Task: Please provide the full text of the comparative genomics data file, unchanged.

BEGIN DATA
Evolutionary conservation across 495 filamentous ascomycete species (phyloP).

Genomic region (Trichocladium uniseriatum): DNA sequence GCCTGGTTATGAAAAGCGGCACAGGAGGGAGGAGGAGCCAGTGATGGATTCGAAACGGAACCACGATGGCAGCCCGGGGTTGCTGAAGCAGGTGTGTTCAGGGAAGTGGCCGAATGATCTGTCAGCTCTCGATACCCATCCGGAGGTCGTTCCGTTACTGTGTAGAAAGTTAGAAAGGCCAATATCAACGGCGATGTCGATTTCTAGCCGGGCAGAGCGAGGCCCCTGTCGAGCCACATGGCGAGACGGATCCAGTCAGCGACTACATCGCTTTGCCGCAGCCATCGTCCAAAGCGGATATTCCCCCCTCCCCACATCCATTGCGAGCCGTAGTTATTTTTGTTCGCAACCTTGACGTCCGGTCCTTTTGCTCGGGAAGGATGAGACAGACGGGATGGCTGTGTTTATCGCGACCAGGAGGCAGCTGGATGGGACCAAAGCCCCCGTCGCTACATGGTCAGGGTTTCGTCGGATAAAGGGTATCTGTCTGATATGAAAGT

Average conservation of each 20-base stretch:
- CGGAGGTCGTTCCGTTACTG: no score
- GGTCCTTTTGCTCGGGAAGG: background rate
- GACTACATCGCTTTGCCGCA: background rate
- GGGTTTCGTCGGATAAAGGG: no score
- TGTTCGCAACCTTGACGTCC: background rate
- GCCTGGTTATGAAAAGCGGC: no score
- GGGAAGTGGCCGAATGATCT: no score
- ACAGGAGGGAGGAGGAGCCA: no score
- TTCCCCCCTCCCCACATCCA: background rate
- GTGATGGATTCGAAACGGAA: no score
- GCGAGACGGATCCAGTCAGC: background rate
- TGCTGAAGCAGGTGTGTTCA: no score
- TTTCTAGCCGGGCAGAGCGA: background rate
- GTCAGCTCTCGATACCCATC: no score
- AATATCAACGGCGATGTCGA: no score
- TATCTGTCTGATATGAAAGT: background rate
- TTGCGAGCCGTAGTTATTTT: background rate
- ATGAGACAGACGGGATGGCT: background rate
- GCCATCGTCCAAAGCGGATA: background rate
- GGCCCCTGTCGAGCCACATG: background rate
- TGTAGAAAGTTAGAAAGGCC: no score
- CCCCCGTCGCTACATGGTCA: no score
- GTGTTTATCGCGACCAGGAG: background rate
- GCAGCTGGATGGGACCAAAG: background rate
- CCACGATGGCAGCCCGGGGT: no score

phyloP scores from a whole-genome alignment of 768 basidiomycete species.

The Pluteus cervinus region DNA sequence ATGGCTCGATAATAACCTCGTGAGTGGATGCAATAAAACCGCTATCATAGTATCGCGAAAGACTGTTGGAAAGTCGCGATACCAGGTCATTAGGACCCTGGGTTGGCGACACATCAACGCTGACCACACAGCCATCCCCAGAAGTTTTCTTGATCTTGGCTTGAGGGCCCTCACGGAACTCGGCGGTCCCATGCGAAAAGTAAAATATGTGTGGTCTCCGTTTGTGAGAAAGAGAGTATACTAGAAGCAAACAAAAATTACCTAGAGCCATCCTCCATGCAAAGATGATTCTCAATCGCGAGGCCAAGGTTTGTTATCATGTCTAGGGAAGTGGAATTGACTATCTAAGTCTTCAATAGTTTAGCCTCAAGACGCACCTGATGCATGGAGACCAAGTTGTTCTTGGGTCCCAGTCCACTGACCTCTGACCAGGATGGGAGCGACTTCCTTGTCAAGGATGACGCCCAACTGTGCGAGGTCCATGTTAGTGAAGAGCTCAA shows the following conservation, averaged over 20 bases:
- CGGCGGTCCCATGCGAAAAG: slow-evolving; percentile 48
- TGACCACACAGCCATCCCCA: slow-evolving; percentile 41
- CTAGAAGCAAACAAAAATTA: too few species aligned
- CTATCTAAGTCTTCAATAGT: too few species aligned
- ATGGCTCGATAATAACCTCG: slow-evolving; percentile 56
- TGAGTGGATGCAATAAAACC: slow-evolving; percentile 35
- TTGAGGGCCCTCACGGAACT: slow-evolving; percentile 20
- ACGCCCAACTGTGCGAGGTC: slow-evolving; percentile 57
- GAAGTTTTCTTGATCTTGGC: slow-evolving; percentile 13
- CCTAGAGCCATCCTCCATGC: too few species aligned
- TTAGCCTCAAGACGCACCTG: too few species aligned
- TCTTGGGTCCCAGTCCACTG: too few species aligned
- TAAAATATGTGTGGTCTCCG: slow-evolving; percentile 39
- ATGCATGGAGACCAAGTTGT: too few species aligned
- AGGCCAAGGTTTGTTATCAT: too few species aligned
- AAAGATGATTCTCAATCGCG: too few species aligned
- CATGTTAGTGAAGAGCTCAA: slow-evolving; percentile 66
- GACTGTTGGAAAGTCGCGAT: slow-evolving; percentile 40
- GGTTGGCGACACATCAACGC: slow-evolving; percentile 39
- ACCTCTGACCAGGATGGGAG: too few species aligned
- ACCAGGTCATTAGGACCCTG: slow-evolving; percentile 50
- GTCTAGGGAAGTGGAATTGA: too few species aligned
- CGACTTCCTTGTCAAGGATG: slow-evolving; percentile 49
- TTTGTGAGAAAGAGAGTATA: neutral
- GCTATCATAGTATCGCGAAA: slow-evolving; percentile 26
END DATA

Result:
Evolutionary conservation across 495 filamentous ascomycete species (phyloP).

Genomic region (Trichocladium uniseriatum): DNA sequence GCCTGGTTATGAAAAGCGGCACAGGAGGGAGGAGGAGCCAGTGATGGATTCGAAACGGAACCACGATGGCAGCCCGGGGTTGCTGAAGCAGGTGTGTTCAGGGAAGTGGCCGAATGATCTGTCAGCTCTCGATACCCATCCGGAGGTCGTTCCGTTACTGTGTAGAAAGTTAGAAAGGCCAATATCAACGGCGATGTCGATTTCTAGCCGGGCAGAGCGAGGCCCCTGTCGAGCCACATGGCGAGACGGATCCAGTCAGCGACTACATCGCTTTGCCGCAGCCATCGTCCAAAGCGGATATTCCCCCCTCCCCACATCCATTGCGAGCCGTAGTTATTTTTGTTCGCAACCTTGACGTCCGGTCCTTTTGCTCGGGAAGGATGAGACAGACGGGATGGCTGTGTTTATCGCGACCAGGAGGCAGCTGGATGGGACCAAAGCCCCCGTCGCTACATGGTCAGGGTTTCGTCGGATAAAGGGTATCTGTCTGATATGAAAGT

Average conservation of each 20-base stretch:
- CGGAGGTCGTTCCGTTACTG: no score
- GGTCCTTTTGCTCGGGAAGG: background rate
- GACTACATCGCTTTGCCGCA: background rate
- GGGTTTCGTCGGATAAAGGG: no score
- TGTTCGCAACCTTGACGTCC: background rate
- GCCTGGTTATGAAAAGCGGC: no score
- GGGAAGTGGCCGAATGATCT: no score
- ACAGGAGGGAGGAGGAGCCA: no score
- TTCCCCCCTCCCCACATCCA: background rate
- GTGATGGATTCGAAACGGAA: no score
- GCGAGACGGATCCAGTCAGC: background rate
- TGCTGAAGCAGGTGTGTTCA: no score
- TTTCTAGCCGGGCAGAGCGA: background rate
- GTCAGCTCTCGATACCCATC: no score
- AATATCAACGGCGATGTCGA: no score
- TATCTGTCTGATATGAAAGT: background rate
- TTGCGAGCCGTAGTTATTTT: background rate
- ATGAGACAGACGGGATGGCT: background rate
- GCCATCGTCCAAAGCGGATA: background rate
- GGCCCCTGTCGAGCCACATG: background rate
- TGTAGAAAGTTAGAAAGGCC: no score
- CCCCCGTCGCTACATGGTCA: no score
- GTGTTTATCGCGACCAGGAG: background rate
- GCAGCTGGATGGGACCAAAG: background rate
- CCACGATGGCAGCCCGGGGT: no score

phyloP scores from a whole-genome alignment of 768 basidiomycete species.

The Pluteus cervinus region DNA sequence ATGGCTCGATAATAACCTCGTGAGTGGATGCAATAAAACCGCTATCATAGTATCGCGAAAGACTGTTGGAAAGTCGCGATACCAGGTCATTAGGACCCTGGGTTGGCGACACATCAACGCTGACCACACAGCCATCCCCAGAAGTTTTCTTGATCTTGGCTTGAGGGCCCTCACGGAACTCGGCGGTCCCATGCGAAAAGTAAAATATGTGTGGTCTCCGTTTGTGAGAAAGAGAGTATACTAGAAGCAAACAAAAATTACCTAGAGCCATCCTCCATGCAAAGATGATTCTCAATCGCGAGGCCAAGGTTTGTTATCATGTCTAGGGAAGTGGAATTGACTATCTAAGTCTTCAATAGTTTAGCCTCAAGACGCACCTGATGCATGGAGACCAAGTTGTTCTTGGGTCCCAGTCCACTGACCTCTGACCAGGATGGGAGCGACTTCCTTGTCAAGGATGACGCCCAACTGTGCGAGGTCCATGTTAGTGAAGAGCTCAA shows the following conservation, averaged over 20 bases:
- CGGCGGTCCCATGCGAAAAG: slow-evolving; percentile 48
- TGACCACACAGCCATCCCCA: slow-evolving; percentile 41
- CTAGAAGCAAACAAAAATTA: too few species aligned
- CTATCTAAGTCTTCAATAGT: too few species aligned
- ATGGCTCGATAATAACCTCG: slow-evolving; percentile 56
- TGAGTGGATGCAATAAAACC: slow-evolving; percentile 35
- TTGAGGGCCCTCACGGAACT: slow-evolving; percentile 20
- ACGCCCAACTGTGCGAGGTC: slow-evolving; percentile 57
- GAAGTTTTCTTGATCTTGGC: slow-evolving; percentile 13
- CCTAGAGCCATCCTCCATGC: too few species aligned
- TTAGCCTCAAGACGCACCTG: too few species aligned
- TCTTGGGTCCCAGTCCACTG: too few species aligned
- TAAAATATGTGTGGTCTCCG: slow-evolving; percentile 39
- ATGCATGGAGACCAAGTTGT: too few species aligned
- AGGCCAAGGTTTGTTATCAT: too few species aligned
- AAAGATGATTCTCAATCGCG: too few species aligned
- CATGTTAGTGAAGAGCTCAA: slow-evolving; percentile 66
- GACTGTTGGAAAGTCGCGAT: slow-evolving; percentile 40
- GGTTGGCGACACATCAACGC: slow-evolving; percentile 39
- ACCTCTGACCAGGATGGGAG: too few species aligned
- ACCAGGTCATTAGGACCCTG: slow-evolving; percentile 50
- GTCTAGGGAAGTGGAATTGA: too few species aligned
- CGACTTCCTTGTCAAGGATG: slow-evolving; percentile 49
- TTTGTGAGAAAGAGAGTATA: neutral
- GCTATCATAGTATCGCGAAA: slow-evolving; percentile 26